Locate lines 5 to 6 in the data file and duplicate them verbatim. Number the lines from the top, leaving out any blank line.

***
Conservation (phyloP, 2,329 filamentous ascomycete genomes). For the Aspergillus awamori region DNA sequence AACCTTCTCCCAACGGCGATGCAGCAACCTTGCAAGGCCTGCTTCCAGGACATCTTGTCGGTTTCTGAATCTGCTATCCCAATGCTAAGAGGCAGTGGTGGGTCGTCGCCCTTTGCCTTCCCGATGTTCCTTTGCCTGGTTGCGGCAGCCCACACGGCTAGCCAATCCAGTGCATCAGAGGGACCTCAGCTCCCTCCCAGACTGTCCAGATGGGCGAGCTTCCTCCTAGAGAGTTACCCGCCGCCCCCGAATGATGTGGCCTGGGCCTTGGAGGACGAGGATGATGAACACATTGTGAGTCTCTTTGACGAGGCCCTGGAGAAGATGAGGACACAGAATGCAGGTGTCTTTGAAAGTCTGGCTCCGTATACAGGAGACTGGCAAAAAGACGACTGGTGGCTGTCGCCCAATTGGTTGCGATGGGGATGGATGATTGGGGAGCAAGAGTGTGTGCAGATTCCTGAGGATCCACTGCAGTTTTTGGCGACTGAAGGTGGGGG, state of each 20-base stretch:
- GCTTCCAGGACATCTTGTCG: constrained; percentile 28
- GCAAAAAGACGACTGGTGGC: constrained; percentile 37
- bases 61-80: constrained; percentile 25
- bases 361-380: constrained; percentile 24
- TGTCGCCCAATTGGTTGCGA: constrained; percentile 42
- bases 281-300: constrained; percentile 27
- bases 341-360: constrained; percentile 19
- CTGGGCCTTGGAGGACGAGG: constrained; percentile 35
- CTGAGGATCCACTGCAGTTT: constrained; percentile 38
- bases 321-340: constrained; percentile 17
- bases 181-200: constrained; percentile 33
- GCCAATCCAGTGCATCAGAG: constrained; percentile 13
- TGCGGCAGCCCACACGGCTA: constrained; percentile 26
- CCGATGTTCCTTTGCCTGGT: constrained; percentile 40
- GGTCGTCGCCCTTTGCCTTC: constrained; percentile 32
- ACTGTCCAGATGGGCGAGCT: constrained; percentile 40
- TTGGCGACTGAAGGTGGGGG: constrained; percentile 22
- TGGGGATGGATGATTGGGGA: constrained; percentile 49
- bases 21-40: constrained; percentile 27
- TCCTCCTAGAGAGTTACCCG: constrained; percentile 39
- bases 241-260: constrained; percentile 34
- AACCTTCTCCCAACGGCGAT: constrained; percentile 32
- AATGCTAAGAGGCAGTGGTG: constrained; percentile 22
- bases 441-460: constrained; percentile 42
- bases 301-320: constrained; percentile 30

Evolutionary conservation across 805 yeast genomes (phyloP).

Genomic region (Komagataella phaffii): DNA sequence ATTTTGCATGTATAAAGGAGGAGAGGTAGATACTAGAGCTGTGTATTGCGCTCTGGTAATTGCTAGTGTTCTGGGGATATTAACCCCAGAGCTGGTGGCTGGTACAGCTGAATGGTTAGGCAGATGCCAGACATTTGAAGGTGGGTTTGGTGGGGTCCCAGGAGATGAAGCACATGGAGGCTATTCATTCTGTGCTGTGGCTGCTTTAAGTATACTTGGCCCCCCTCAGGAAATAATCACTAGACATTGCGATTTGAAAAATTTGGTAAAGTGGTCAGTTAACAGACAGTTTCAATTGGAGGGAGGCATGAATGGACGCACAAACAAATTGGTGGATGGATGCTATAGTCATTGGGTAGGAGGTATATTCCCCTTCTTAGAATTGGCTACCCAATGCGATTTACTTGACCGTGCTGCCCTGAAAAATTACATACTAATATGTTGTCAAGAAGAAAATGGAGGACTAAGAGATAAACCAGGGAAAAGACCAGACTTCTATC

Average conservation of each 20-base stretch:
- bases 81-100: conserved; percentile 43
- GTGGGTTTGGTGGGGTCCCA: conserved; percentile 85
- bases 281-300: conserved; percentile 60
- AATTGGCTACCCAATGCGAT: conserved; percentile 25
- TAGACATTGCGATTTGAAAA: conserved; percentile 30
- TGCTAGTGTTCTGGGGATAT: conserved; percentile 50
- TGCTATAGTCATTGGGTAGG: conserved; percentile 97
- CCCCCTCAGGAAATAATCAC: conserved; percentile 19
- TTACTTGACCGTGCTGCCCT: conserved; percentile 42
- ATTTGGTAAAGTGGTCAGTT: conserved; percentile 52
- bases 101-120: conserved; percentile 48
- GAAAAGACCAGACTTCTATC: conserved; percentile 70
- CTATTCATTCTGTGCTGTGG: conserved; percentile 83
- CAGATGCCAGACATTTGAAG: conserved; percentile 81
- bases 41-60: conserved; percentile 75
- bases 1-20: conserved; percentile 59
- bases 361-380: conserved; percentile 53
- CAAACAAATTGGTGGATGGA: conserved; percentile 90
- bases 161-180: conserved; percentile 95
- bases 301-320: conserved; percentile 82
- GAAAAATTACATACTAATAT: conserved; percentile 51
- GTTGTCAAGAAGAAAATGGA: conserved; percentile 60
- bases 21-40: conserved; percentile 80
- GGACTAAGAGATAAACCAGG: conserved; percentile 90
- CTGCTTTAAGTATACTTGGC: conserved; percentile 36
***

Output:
- bases 361-380: constrained; percentile 24
- TGTCGCCCAATTGGTTGCGA: constrained; percentile 42